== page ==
resourcesABOUT MT AUTHOR GUIDELINES CLASSIFIEDS EDITORIAL CALENDAR MEDIA GUIDE MASSAGE MART SCHOOLS & EDUCATION FEEDBACK
A Conversation With Dr. Betty Edmond
This month's column is an exclusive interview with Betty Edmond MD, newly elected CEO/President of the AOMA Graduate School of Integrative Medicine in Austin, Texas.
Qigong for Substance Abuse
It is commonly believed that substance abuse, in addition to harming one’s physiological state, hurts the spirit. There is also a belief that one’s spirit does not weaken due to substance abuse, but rather, the person finds solace in addiction due to an already weak spirit.
Low Back Pain in Running Athletes
After 7 million years of adapting to upright postures, the lumbar spine and pelvis have become remarkably adept at managing ground-reactive forces associated with running.
We Get Letters & Email
Our Country Needs Us Between Elections, Too; Continuing Care: We Aren't There Yet; Our Associations Need to Do More.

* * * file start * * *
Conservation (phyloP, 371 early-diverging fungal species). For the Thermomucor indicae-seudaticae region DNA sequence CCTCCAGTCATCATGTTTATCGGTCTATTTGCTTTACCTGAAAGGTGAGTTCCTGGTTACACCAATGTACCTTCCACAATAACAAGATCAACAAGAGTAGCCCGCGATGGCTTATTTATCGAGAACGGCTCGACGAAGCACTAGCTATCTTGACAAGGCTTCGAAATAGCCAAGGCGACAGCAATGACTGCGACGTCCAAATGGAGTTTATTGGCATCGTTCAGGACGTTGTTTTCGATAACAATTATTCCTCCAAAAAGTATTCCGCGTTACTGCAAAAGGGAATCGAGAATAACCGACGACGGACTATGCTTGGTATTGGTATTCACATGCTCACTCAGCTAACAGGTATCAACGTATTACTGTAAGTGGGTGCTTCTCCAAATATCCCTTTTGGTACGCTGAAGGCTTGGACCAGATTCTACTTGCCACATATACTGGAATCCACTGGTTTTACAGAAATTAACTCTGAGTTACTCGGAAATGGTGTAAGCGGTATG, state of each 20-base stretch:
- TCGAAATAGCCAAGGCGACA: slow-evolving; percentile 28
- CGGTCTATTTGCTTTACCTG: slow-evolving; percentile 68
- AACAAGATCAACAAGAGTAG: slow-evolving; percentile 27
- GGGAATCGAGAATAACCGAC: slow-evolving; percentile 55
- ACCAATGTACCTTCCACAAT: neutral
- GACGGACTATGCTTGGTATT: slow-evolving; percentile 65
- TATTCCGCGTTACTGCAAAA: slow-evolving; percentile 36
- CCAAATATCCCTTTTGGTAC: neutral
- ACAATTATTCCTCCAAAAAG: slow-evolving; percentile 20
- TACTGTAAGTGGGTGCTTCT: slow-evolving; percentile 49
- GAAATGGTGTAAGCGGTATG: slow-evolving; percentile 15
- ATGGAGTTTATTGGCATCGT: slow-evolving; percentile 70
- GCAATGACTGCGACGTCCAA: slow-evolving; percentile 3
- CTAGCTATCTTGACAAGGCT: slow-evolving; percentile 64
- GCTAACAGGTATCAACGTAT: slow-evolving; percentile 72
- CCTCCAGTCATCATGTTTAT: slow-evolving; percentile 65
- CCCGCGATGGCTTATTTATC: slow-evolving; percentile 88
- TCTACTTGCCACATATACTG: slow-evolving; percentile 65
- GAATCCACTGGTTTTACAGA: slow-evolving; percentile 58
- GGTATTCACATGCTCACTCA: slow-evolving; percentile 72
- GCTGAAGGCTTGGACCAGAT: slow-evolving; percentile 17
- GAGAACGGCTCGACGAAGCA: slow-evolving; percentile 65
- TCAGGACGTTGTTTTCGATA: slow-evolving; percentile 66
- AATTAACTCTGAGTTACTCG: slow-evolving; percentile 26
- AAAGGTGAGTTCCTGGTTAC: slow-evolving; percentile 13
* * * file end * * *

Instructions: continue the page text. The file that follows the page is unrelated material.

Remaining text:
An Opportunity & a Responsibility
Nearly 80 Americans die from an opioid-related overdose every day, and spine-related pain is one of the principle drivers of opioid use. This unfortunate situation creates both an opportunity and a responsibility.
True Practice Mobility for the Chiropractic Profession
When natural disasters occur, chiropractors can literally travel to the other side of the world to offer humanitarian relief in less than a day. The chiropractor's license to legally practice, however, can't make it past the state line.
News in Brief
Updated Neck Pain & Whiplash Guideline; Attention, IHS DCs; New VP of Institutional Advancement At Palmer; N.J. DC Interns At U.S. Olympic Training Center; Chiropractic Society Of R.I. On The Front Lines.
Prepare for the End, From the Beginning: Wealth Building and Retirement with the Tao
Yin and yang flow into and out from one another continually. Beginnings become endings and endings become beginnings again. Wholeness and cycles are the nature of Tao.
Five Branches University Has First Hospital TCM Residency
Established in 1984, Five Branches University (FBU) has campuses in Santa Cruz and San Jose, Calif., which serve the communities of Santa Cruz, the Monterey Bay, and Silicon Valley.